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About jgenn

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    (S)uper Collector

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  1. Wildman Coins

    An earlier appearance of the wildman in literature is the character of Enkidu in the Epic of Gilgamesh (circa 2100 BCE). Here's one on a thaler from the 16th century -- from the reign of Julius, Duke of Brunswick-Lüneburg and ruling Prince of Brunswick-Wolfenbüttel.
  2. NYINC success

    You can read several show reports ATS. The New York auctions have the best items but also get the highest bids. I snagged one beauty at nominal value last year but rarely have any luck even in the second tier auctions.
  3. My Silver Riders are Galloping Away

    Thanks for your comment, Rick! Participation in the forums and especially the journals certainly has fallen off a cliff. ~jack
  4. RMW Collection of England and Great Britain

    Dear Mike, It must be difficult to discuss your health concerns with others and I hope that sharing in this venue, with like minded souls that share your enthusiasm for coin collection, brings you some measure of consolation. I sincerely wish that you have the time to bring all your affairs to a satisfying conclusion, of which the disposition of your impressive collection will be just one. You may want to talk to NGC about how to get your pedigree onto the labels for your collection. Wouldn't that be a great way to commemorate your special participation in this hobby? With heartfelt sympathy, Jack
  5. PCGS coin "Did not Cross"

    When you submit a PCGS coin for crossover you can also specify a minimum grade. If you did specify a minimum grade then that answers your question.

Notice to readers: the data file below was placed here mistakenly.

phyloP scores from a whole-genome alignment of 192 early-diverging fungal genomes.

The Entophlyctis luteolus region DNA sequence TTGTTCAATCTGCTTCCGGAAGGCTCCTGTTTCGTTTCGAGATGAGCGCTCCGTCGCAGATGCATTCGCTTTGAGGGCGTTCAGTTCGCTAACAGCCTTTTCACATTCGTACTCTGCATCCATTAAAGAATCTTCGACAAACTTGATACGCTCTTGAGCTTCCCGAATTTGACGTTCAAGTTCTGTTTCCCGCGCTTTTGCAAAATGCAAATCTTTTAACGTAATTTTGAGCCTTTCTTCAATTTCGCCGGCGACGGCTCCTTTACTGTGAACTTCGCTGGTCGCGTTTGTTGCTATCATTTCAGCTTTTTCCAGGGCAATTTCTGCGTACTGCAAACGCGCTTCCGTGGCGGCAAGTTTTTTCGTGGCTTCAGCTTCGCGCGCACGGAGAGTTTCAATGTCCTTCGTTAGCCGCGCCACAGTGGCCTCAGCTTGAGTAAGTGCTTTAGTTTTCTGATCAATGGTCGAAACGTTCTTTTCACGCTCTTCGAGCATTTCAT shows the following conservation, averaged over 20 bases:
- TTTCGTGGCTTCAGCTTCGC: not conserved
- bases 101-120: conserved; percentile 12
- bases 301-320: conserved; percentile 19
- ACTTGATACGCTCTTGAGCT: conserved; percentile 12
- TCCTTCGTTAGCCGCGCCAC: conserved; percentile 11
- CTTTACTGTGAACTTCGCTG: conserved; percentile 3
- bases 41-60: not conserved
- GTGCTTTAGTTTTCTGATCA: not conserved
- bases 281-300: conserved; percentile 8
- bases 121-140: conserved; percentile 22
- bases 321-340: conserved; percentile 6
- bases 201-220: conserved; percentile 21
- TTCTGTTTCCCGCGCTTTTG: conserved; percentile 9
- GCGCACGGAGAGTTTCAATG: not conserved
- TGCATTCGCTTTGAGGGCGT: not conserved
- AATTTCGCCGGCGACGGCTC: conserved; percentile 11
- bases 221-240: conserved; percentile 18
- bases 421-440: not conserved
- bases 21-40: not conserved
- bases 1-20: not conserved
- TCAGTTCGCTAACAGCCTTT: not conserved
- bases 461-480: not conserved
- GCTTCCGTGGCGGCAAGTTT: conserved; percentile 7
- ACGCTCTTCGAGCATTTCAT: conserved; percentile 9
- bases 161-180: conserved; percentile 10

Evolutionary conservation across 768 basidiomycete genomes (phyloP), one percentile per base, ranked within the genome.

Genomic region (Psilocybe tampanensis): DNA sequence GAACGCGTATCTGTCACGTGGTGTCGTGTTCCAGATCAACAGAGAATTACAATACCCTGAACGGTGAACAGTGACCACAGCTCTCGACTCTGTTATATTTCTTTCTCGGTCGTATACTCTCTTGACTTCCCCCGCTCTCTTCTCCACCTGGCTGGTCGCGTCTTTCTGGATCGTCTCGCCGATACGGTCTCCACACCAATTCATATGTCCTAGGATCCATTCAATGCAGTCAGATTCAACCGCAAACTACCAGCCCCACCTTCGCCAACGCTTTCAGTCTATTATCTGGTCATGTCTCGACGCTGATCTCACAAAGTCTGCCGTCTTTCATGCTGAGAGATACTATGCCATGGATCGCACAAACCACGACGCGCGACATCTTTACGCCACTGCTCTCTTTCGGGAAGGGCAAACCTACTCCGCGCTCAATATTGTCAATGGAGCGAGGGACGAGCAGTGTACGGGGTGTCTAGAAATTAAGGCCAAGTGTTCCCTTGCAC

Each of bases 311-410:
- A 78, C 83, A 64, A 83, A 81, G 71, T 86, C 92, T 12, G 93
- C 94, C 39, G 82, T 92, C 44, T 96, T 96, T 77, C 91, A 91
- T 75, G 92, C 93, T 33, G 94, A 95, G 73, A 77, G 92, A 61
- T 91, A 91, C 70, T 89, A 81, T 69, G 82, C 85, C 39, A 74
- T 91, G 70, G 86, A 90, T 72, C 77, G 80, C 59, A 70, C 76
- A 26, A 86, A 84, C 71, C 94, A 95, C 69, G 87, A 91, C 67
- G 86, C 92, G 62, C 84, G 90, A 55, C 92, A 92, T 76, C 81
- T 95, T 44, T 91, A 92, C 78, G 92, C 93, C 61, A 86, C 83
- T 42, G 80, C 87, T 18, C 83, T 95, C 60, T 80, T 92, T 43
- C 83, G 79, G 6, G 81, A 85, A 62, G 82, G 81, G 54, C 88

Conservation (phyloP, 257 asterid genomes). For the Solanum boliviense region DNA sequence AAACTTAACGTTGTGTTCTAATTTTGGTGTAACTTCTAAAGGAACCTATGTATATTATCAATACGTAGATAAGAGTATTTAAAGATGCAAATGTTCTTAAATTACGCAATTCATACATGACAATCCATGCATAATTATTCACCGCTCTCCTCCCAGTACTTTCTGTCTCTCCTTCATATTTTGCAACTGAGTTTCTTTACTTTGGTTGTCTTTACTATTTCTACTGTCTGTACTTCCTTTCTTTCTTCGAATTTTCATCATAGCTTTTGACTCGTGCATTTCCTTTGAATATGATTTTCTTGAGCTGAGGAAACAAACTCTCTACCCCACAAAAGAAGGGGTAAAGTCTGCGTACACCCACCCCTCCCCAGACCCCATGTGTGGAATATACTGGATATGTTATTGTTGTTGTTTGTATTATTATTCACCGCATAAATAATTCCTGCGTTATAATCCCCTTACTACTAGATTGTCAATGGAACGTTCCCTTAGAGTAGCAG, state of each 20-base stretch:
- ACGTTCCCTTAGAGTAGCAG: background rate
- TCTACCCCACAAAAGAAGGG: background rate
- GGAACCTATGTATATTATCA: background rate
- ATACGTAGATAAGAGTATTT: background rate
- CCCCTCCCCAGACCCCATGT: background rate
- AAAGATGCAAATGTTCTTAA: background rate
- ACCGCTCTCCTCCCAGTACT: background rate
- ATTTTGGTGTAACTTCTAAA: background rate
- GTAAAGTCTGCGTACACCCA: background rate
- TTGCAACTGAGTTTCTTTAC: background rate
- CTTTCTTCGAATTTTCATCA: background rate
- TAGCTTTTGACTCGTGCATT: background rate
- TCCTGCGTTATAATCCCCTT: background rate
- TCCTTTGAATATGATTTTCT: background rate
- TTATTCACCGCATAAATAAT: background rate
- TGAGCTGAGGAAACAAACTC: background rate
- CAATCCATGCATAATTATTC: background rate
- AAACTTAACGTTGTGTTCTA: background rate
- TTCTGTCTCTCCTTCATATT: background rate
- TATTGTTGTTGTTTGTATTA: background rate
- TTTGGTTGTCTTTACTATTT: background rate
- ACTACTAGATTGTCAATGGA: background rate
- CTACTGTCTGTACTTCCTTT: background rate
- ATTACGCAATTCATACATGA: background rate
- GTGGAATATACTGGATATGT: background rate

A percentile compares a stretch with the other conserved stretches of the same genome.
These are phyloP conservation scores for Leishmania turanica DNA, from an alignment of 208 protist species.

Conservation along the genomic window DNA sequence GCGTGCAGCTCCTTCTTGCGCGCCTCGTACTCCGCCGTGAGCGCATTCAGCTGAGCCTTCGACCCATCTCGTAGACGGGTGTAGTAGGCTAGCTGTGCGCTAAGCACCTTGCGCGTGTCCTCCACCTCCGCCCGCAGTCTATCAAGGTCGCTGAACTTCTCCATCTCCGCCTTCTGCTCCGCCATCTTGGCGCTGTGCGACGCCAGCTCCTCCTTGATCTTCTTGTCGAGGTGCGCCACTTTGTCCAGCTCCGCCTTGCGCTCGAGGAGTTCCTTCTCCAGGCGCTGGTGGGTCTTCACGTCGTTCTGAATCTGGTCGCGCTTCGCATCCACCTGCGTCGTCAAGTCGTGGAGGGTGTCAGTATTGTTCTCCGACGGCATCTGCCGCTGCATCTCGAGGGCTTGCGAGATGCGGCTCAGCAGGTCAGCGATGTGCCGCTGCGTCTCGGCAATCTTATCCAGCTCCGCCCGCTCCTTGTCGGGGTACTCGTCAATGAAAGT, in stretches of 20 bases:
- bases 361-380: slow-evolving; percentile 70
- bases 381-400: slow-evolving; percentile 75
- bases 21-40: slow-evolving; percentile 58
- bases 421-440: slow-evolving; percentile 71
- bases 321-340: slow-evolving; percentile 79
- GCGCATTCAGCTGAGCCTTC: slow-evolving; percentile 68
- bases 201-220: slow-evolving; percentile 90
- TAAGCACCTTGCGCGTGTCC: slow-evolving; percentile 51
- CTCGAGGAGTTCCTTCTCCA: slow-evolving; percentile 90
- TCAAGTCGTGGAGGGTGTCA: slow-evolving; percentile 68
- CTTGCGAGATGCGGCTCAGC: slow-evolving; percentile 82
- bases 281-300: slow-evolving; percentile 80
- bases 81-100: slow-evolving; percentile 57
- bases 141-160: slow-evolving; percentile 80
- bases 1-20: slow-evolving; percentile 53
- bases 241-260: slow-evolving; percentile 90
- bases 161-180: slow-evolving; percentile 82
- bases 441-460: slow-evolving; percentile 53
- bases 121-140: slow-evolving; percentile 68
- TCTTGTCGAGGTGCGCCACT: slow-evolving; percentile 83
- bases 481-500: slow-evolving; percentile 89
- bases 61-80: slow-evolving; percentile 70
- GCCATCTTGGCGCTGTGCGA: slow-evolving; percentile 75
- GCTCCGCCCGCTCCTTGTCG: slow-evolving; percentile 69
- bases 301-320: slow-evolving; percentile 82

6. 2017 was a tipping point for me. After many years of relentless collecting, I slowed down to the point where I only purchased four coins, and actually sold four coins. Three of those that I let go were Silver Riders -- ducatons of the Dutch Republic. You will find these beauties cataloged under the coins of the Netherlands, or more properly The Kingdom of the Netherlands as the modern nation is a constitutional monarchy. Back in the 16th century, seven of the Low Country provinces threw off Spanish Habsburg rule and formed a globe spanning mercantile empire. In North America, the Dutch established the colony of New Netherland in the early 17th century and its capital at New Amsterdam in 1625 (later renamed New York in 1664 after its capture by the English). The Dutch Republic minted several crown sized silver coins with the ducaton having the higher value of 60 stuivers. Produced from 1659 to 1798, the ducaton got the nickname of "Silver Rider" from its obverse design of a mounted knight. The reverse shows the coat of arms of the republic, with the lion holding a sheaf of arrows, symbolizing the unity of the provinces, and brandishing a sword in defense of their liberty. These are impressive coins -- 43-44 mm, 32.78 g and 91.4% silver. My initial foray into collecting ducatons was filled with mistakes due to lack of study and patience. For those of you that might consider collecting a nice example, do your homework and take your time. There are rare types but most are not particularly scarce; well struck, problem-free examples from the provinces with the largest mintages are not expensive relative to other contemporary world crowns. However, there are plenty of examples with issues and all three of the ones that I sold recently fall into that category. Two of them came from shipwrecks and show varying degrees of environmental damage. The one that I was happiest to sell is the one pictured here. This example is from the province of West Friesland and has a very nice obverse but a weakly struck reverse. When I previewed the auction I decided to pass on it because of the poor eye appeal of the reverse. But in the middle of the on-line bidding, I only looked at the obverse and forgot why I initially passed. Selling my coins couldn't have been easier. They were all originally purchased in Heritage Auctions and they were sold through the Heritage "make offer to owner" program. I set the prices as low as I could to account for the 10% (minimum $40) commission and still get close to breaking even. Then you wait and either accept an offer at your price or negotiate if a lower one comes in. It's all conducted through email and the Heritage website -- you mail your coin to Heritage so your anonymity is maintained. Going forward, I feel my collection has matured and I want to sell coins that are not part of the core. I'm not in a rush -- my plan is to try selling in a variety of venues with breaking even as my goal. As for Silver Riders, I still have a few better examples -- notably a 1760 AU-58 from West Friesland in my Silver Dollars of '60 set and a 1791 MS-63 from Utrecht that will get a place in a new set I'm calling "My World Crown Affair". ~jack